Potential for electric buses to provide Addis Ababa with multiple benefits

Potential for electric buses to provide Addis Ababa with multiple benefits

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Date: 22nd February 2021
Author: CDKN Global
Type: Feature
Countries: Africa, Ethiopia

Wondwossen Sintayehu and Charlotte Scott describe how the City of Addis Ababa is considering the use of electric buses in a bid to reduce air pollution overall. Such a development would reduce particulate pollution, which is harmful to local people's health, as well as reduce the greenhouse gas emissions that drive climate change.

Addis Ababa, like many African cities, is rapidly urbanising and doubling in size every decade. Despite the city's relatively low motorisation rate, rapid economic growth has led to an increase in the rate of vehicle registration, indicative of the upsurge in the number of cars on the roads. Today, transport comprises 68% of the city’s total emissions. And for urban residents, air pollution is one of the top causes of death, with diesel exhaust from the city’s 39,000 diesel buses and minibuses contributing to air toxins. It is estimated that 2,700 premature deaths per year in Addis Ababa are due to exposure to poor air quality.

In 2017, the transport sector was responsible for 60% of PM2.5 non background concentration in the city[1]. PM2.5 refers to fine inhalable particles found in the air with diameters that are 2.5 micrometers and smaller. These particles are small enough to be inhaled and are acutely dangerous because they can penetrate and lodge deep inside the lungs.

Studies from cities in Europe and the US suggest that there is a direct correlation between air pollution and higher death rates in people with Covid-19. The research implies that people in polluted areas are more likely to die from the coronavirus than those living in cleaner areas, and that long-term exposure to NO2 may be an important contributor to fatality caused by Covid-19. Recent analysis estimates that a “small rise in people’s long-term exposure to air pollution is associated with an 11% increase in deaths from Covid-19.”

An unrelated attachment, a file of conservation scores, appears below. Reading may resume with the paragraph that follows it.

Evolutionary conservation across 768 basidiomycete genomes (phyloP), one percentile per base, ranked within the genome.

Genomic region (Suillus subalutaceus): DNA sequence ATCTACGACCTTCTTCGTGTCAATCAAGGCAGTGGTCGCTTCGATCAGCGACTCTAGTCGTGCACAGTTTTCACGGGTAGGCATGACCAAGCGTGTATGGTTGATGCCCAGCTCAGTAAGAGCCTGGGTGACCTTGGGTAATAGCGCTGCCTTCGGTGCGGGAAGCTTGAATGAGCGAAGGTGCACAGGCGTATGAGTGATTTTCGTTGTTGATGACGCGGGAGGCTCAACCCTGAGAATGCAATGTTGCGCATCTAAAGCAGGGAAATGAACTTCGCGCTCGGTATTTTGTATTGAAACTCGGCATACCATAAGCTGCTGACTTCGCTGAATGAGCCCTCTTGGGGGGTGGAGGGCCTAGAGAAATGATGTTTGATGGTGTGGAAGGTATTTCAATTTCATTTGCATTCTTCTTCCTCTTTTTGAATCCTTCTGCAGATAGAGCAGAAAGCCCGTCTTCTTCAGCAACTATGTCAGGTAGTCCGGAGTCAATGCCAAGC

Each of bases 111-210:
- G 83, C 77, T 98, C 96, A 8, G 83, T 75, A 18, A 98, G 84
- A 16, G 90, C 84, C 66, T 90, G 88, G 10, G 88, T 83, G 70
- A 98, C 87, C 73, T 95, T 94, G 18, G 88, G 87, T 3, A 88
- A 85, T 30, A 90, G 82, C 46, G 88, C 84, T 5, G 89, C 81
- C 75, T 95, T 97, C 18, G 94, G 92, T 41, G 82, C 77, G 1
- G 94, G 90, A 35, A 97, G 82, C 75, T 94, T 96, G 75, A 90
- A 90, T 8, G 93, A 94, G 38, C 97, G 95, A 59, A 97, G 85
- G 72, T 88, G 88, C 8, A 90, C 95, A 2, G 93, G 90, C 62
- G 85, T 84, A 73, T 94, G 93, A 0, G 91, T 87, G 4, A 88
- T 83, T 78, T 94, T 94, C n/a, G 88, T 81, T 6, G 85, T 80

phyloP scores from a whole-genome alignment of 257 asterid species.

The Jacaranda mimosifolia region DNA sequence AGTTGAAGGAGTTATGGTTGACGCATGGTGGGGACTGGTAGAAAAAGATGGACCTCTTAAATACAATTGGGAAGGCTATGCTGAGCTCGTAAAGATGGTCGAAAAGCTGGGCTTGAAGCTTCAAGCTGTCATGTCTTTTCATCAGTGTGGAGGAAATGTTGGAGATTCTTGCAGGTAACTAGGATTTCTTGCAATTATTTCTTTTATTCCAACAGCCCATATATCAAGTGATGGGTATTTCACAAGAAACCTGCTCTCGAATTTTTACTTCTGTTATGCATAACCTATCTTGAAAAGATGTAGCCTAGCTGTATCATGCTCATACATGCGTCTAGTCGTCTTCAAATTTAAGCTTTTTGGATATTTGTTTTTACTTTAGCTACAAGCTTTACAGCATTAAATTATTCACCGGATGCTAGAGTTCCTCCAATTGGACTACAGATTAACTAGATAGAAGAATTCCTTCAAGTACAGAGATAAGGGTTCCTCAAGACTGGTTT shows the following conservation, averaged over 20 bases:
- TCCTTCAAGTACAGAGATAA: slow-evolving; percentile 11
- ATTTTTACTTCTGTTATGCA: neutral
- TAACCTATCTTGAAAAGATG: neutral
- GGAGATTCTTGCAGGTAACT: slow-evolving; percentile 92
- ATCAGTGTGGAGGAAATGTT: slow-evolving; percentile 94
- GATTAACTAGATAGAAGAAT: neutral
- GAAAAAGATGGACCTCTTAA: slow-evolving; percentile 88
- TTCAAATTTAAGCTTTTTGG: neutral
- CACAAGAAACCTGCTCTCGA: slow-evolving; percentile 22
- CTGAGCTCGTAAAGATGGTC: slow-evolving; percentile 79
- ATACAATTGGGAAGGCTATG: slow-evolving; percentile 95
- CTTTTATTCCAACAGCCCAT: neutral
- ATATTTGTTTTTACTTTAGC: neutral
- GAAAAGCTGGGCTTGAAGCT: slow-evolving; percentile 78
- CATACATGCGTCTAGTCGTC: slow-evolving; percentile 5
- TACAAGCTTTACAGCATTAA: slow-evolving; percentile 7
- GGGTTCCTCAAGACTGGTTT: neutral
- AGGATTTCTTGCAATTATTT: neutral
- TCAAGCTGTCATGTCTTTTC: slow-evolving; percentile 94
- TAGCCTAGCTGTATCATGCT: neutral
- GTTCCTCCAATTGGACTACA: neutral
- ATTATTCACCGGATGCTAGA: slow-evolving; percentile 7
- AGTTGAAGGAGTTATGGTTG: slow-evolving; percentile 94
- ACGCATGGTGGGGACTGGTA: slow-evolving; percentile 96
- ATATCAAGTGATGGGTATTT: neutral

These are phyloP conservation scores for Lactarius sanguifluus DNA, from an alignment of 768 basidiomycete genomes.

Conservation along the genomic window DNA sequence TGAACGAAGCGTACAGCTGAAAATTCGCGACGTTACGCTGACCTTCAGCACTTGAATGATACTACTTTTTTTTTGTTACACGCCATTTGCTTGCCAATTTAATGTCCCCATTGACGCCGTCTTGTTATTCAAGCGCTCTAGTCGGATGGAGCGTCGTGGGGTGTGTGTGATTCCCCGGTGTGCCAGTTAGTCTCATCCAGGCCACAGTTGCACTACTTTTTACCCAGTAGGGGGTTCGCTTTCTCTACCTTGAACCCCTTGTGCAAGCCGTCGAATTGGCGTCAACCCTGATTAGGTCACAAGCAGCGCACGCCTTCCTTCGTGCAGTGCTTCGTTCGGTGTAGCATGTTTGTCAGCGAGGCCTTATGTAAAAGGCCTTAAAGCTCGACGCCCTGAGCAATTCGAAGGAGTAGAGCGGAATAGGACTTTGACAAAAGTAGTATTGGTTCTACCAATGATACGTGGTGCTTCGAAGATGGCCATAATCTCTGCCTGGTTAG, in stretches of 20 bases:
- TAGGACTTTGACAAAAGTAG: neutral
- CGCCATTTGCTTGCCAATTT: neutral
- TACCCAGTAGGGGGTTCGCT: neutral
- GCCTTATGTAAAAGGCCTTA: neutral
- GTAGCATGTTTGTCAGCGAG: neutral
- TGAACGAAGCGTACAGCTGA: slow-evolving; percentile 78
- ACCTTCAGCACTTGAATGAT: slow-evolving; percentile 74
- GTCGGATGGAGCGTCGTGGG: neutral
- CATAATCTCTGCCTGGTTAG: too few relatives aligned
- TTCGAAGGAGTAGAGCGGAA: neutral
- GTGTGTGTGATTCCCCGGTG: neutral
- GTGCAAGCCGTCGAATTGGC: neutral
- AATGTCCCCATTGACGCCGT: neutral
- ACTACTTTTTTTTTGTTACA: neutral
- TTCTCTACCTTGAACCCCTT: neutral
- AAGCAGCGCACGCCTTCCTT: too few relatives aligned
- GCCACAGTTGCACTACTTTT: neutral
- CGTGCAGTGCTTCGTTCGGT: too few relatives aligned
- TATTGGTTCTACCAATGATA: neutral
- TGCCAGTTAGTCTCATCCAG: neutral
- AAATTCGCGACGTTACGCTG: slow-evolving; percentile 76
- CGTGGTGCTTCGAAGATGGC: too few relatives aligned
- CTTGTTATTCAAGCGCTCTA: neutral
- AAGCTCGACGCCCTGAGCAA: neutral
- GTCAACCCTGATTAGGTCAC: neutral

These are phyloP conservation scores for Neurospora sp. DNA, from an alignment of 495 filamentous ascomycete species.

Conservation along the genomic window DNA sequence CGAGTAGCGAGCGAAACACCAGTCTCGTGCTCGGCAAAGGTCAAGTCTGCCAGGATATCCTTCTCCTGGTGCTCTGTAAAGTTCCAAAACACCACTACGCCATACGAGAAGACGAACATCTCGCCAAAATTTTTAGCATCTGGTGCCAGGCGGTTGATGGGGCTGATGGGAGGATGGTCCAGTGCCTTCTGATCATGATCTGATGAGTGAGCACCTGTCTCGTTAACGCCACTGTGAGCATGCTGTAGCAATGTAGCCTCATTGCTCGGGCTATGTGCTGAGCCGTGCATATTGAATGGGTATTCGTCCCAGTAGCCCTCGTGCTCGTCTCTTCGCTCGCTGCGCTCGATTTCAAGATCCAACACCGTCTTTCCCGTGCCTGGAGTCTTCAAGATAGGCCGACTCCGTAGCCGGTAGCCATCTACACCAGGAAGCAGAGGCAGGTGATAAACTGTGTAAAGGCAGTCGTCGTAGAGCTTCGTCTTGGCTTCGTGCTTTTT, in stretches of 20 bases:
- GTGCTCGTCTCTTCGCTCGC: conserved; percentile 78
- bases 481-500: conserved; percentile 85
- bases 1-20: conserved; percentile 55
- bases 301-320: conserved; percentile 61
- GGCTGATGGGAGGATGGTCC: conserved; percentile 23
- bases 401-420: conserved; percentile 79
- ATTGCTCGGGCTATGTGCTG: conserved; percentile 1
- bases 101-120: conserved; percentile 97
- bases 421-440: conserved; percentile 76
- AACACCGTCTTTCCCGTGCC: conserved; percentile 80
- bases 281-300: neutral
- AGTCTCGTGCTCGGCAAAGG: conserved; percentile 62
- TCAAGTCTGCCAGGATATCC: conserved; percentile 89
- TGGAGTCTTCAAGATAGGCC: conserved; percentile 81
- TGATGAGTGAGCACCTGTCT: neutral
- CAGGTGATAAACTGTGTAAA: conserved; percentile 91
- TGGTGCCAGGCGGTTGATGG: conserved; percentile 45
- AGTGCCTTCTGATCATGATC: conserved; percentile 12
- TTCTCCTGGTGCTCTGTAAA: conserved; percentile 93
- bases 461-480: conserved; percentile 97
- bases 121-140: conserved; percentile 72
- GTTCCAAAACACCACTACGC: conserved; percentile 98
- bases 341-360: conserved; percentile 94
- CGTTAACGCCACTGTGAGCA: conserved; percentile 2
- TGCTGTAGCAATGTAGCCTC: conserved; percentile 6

Opportunity to make Addis Ababa's bus rapid transit system as clean as possible

In Addis Ababa, the city’s mounting gridlock is creating safety and health risks, producing more greenhouse gas emissions and impeding economic development. In response to these challenges, Ethiopia has turned its attention to shifting towards sustainable mass transit solutions. Part of this involves investing in light rail transit (LRT), bus rapid transit (BRT) systems and other mass transport services. The development of two BRT corridors is already underway with a total of 15 planned in the current Addis Ababa city master plan 2017-2027.

As buses have yet to be tendered or procured for the BRT systems, the introduction of zero- emission buses, such as battery-electric buses, on defined BRT corridors or other alternate routes provide an excellent opportunity for Addis Ababa to avoid locking-in local and global emissions from diesel fuelled buses for the next 20+ years. Battery-electric buses have huge local air quality and health benefits because they have zero tailpipe emissions - in addition to their potential benefits in reducing greenhouse gases from the transportation sector, overall.

Ethiopia’s Ministry of Transport has emphasised the importance of electric buses in their new 10-year Transport policy, with one of the main goals being to “de-carbonise the country's fleet by introducing 4,850 electric buses”.

Planned bus rapid transit lines in the city

Electric buses: an opportunity to save lives and save money

C40 Cities recently undertook an analysis of the potential benefits of introducing electric buses into the planned BRT lines in Addis Ababa and identified significant benefits in terms of reduction in premature deaths; increase in life expectancy; reduction in hospital admissions for cardiovascular and respiratory diseases and savings from healthcare costs. The analysis estimated that the introduction of electric buses in Addis Ababa’s 15 BRT corridors alone would result in 86 premature deaths averted per year.